Agenda item


The Panel is asked to consider the planning applications which are set out in Document “G” relating to items recommended for approval or refusal.


The sites concerned are:


(a)       7 Westcliffe Avenue, Baildon (Approve)             Baildon

(b)       78 Bradford Road, Shipley (Approve)                  Shipley

(c)        9 Yew Croft, Kings Road, Ilkley (Approve)          Ilkley

(d)       96 Kings Road, Ilkley (Approve)                            Ilkley

(e)       Keepers Barn, Ridge Lane, Silsden (Approve)  Craven

(f)        Airedale Barn, Bradford Road, Sandbeds,          Keighley East

Keighley (Refuse)


 (Mohammed Yousuf – 01274 434605)


The Strategic Director, Place presented Document “G”.  Plans and photographs were displayed in respect of each application and representations summarised.


(a)       7 Westcliffe Avenue, Baildon                              Baildon


Full application for construction of a two storey detached dwelling on land at 7 Westcliffe Avenue, Baildon - 19/01546/FUL.


The Strategic Director, Place gave a presentation setting out the proposals and tabled plans detailing the layout.  He reported that No 7 Westcliffe Avenue was a split level detached bungalow dating from the 1930s and constructed with a white rendered finish. It was located towards the head of a residential cul de sac leading off West Lane. Land levels rose towards the head of the cul de sac and consequently No 7 was set at a higher level relative to No 5 which was a two storey house to the east. The width of the cul de sac narrowed at this point. There was a mix of housing styles along Westcliffe Avenue which had been subjected to infill development over the years. Most recently there had been the construction of a detached 2 storey dwelling at 8A Westcliffe Avenue across the road. The land proposed for development of the house comprised a large, level side garden set at a lower level relative to the existing property.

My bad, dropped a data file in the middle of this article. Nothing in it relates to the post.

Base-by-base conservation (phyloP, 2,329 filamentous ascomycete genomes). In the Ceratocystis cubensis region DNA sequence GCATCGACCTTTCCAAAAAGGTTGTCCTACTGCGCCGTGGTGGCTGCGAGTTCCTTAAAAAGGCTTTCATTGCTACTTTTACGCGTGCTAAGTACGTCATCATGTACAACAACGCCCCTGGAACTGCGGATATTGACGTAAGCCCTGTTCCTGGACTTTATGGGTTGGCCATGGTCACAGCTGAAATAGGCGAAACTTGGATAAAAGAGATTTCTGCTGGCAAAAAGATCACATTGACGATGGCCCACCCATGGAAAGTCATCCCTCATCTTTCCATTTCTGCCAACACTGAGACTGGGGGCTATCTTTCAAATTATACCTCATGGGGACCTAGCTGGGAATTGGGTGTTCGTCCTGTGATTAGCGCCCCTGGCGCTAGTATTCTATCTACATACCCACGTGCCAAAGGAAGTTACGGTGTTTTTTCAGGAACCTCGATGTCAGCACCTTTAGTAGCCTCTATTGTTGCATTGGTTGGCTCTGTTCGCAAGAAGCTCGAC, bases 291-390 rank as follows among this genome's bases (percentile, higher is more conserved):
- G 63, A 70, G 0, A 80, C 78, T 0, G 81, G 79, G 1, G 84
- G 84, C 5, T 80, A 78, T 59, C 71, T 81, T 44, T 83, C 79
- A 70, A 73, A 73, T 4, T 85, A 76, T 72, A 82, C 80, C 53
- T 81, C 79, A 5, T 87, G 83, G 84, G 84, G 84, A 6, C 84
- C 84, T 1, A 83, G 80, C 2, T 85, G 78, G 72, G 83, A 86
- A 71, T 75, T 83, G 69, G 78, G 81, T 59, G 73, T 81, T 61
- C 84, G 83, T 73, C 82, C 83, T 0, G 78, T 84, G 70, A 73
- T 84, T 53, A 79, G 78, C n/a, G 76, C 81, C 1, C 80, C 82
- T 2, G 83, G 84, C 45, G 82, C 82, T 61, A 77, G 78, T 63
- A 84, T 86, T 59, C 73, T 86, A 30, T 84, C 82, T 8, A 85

It was reported that 7 individual objections had been received (from five neighbouring households).  The summary of the main issues included background and principle of development, design and impact on visual amenity, effects on the amenities of occupiers of adjacent land, highway safety/car parking and other matters detailed in Document “G”.


Members were informed that construction of an appropriately detailed and scaled new dwelling on this garden plot would not have an adverse impact on the character or appearance of the immediate locality.  Most importantly, planning permission had been previously granted for a detached dormer bungalow on the plot (11/01241/FUL). Although this 3 year permission had now lapsed there had been no material changes in circumstances or policies to warrant an alternative view and the applicant sought pre-application advice, the officer response to which broadly supported the principle of limited housing development provided that any scheme did not have an adverse impact on the amenities of near neighbours.


It was reported that although objections were raised regarding loss of space for wildlife, the site was a conventional lawn, it had no protective designations and there was no evidence of any intrinsic value for biodiversity.


Members agreed that a vehicle turning area should be laid out and be retained whilst the dwelling was in use.





Resolved –


That the application be approved for the reasons and subject to the conditions set out in the Strategic Director, Place’s technical report with the inclusion of the following additional condition:


Additional Condition:


Before the dwelling is brought into use, a vehicle turning area shall be laid out, hard surfaced and drained within the site, and this shall be retained whilst ever the dwelling is in use.


Reason: In the interests of highway safety and to accord with Policy DS4 of the Core Strategy Development Plan Document.


Action: Strategic Director, Place



(b)       78 Bradford Road, Shipley                                  Shipley


Householder Application for proposed front and rear dormer windows, with a part two and single storey rear extension at 78 Bradford Road, Shipley - 19/02972/HOU.